The font dictates the mood of the piece. Look at the poster (fig.4), if you swapped it with this font (fig. 5) does it change the mood? Does it become sinister and take on a whole new meaning? For instance, a nightmare-ish Christmas rather than a happy, jolly one. Canadian blogger Mike Battista, who blogs at phronk.com, thinks that font does not matter. He says the average person does not notice detail (BBC : 2010), but to some the font is really important. Understanding that, if you were reading a document it does not really matter what font is chosen to most people, as long as it is legible. However, when it comes to typographic art, a font can subliminally hint at the message behind the words and it is essential to portray the right mood. For example the font used in this illustration by Matthew Tapia (Fig. 6) suggests lace and femininity. The font is just as important as all of the elements in a piece such as the colour, words and format.
This essay has illustrated how strongly I feel about the importance of typography, and how getting it right is so vital to a graphic designer or anyone who is considering creating any poster, document or leaflet, etc. The designers’ intentions, an in-depth description, opinions from myself and others and comparing and contrasting views and ideas, have been talked about within this essay. However, there is a lot more to be researched into within this subject, especially the idea that text is not just data, each figure is a representation of words and numbers. Which is expressed in depth, in an article called ‘Typographic Meaning’. A quote that would be worth perusing from it is; “Bellantoni and Woolman have written that the printed word has two levels of meaning, the ‘word image’, the idea represented by the word itself, constructed from a string of letters and the ‘typographic image’, the ‘holistic visual impression’ (Bellantoni, J. and Woolman, M. : 2000)” (Van Leeuwen, T. : 2005). This suggests that a word is not just about it is the information it represents it is also about its visual depiction and the feeling it evokes.
The hope is that this essay has explored the importance of choosing the right typeface and the impact it can have on a piece. As shown in these examples below (Fig 7. & 8.), which again illustrates how powerful font can be.
Alex, F. (2014) Drawing Type, An Introduction to Illustrating Letterforms. Beverly, Massachusetts, Rockport Publishers
Altsys (1997) AR Herman Font. Available at: http://www.azfonts.net/load_font/herman.html [01/04/14]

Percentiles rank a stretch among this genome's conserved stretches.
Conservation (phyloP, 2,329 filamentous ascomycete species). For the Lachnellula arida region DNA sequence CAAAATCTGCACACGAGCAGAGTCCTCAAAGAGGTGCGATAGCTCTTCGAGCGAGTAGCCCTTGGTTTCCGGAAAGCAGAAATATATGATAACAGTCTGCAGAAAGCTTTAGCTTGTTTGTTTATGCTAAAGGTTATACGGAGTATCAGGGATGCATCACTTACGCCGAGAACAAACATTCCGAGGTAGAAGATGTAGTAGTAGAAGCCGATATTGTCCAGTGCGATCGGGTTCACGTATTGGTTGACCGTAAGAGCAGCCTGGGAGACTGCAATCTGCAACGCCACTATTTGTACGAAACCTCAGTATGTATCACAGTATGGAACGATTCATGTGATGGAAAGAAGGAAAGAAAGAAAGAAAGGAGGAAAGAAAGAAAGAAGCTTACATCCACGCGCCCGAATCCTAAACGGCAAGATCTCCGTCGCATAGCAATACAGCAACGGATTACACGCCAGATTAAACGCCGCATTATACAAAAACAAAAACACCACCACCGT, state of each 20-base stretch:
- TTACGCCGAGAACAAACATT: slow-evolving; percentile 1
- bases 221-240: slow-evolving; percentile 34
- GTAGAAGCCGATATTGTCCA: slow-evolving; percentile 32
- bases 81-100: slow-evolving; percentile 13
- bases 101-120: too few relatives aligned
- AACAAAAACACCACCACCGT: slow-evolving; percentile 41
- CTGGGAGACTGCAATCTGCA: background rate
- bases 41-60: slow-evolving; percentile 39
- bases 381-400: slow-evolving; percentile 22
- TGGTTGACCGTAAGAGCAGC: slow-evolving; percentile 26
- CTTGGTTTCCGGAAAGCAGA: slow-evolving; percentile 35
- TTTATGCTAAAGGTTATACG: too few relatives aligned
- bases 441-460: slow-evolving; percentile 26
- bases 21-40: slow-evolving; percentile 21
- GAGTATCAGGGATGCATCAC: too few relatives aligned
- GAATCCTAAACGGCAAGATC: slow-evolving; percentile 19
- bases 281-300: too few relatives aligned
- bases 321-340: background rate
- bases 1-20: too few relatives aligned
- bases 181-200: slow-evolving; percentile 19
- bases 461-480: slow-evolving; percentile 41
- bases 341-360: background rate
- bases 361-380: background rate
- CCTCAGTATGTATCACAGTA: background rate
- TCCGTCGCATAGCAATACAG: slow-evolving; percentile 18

Bartolucci, T. (2012) New York Lottery, Making-of Holiday Magic Light Type Available at: http://www.tony-bartolucci.com/project/making-of-holiday-magic-light-type/16 [10/03/14]
BBC (2010) Do Typefaces really matter? Available at: http://www.bbc.co.uk/news/magazine-10689931 [18/03/14]
Behance (2013) New York Lottery - Holidays Campaign. Available at: https://www.behance.net/gallery/NEW-YORK-LOTTERY-Holidays-Campaign/9718077 [01/04/14]
Bellantoni, J. & Woolman, M. (2000) Type in Motion - Innovations in Digital Graphics. London, Thames & Hudson.
Blambot (2007) You Murderer BB Font. Available at: http://www.fontspace.com/blambot/youmurderer-bb [18/03/14]
Freeman, S. & Pagan, J. C. (2012) Light Up Someone’s Holiday [Poster]. 1200mm x 1800mm (40.24” x 70.87”)
Freeman, S. (2012) New York Lottery, Christmas Campaign. Available at: http://thereis.co.uk/type-showcase/new-york-lottery/ [10/03/14]
Pagan, J. C. (2012) New York Lottery Holiday 2012 http://www.carlospagan.com/portfolio/new-york-lottery-holiday-2012/46#2 [10/03/14]
Pagan, J. C. (2012) New York Lottery Holiday 2012 http://www.carlospagan.com/portfolio/new-york-lottery-holiday-2012/46 [10/03/14]
Sinister Fonts (2005) Zombie Holocaust Font. Available at: http://www.fontspace.com/sinister-fonts/zombie-holocaust [01/04/14]
Stephanie, P. (2009) Rosebud Diner Vintage Somerville Neon Sign. Available at: https://www.etsy.com/uk/listing/79242268/rosebud-diner-vintage-somerville-neon [18/03/14]
Tapia, M. (2013) Lingerie. [Illustration] Available at: http://instagram.com/p/YLcfMxDm06/ [20/03/14]
Typostrate (2013) Typostrate Video Wednesday 10. Available at: http://www.networkedblogs.com/QMaul [20/04/14]
Van Leeuwen, T. (2005) Typographic Meaning. Visual Communication, vol. 4, no. 2, pp.137-143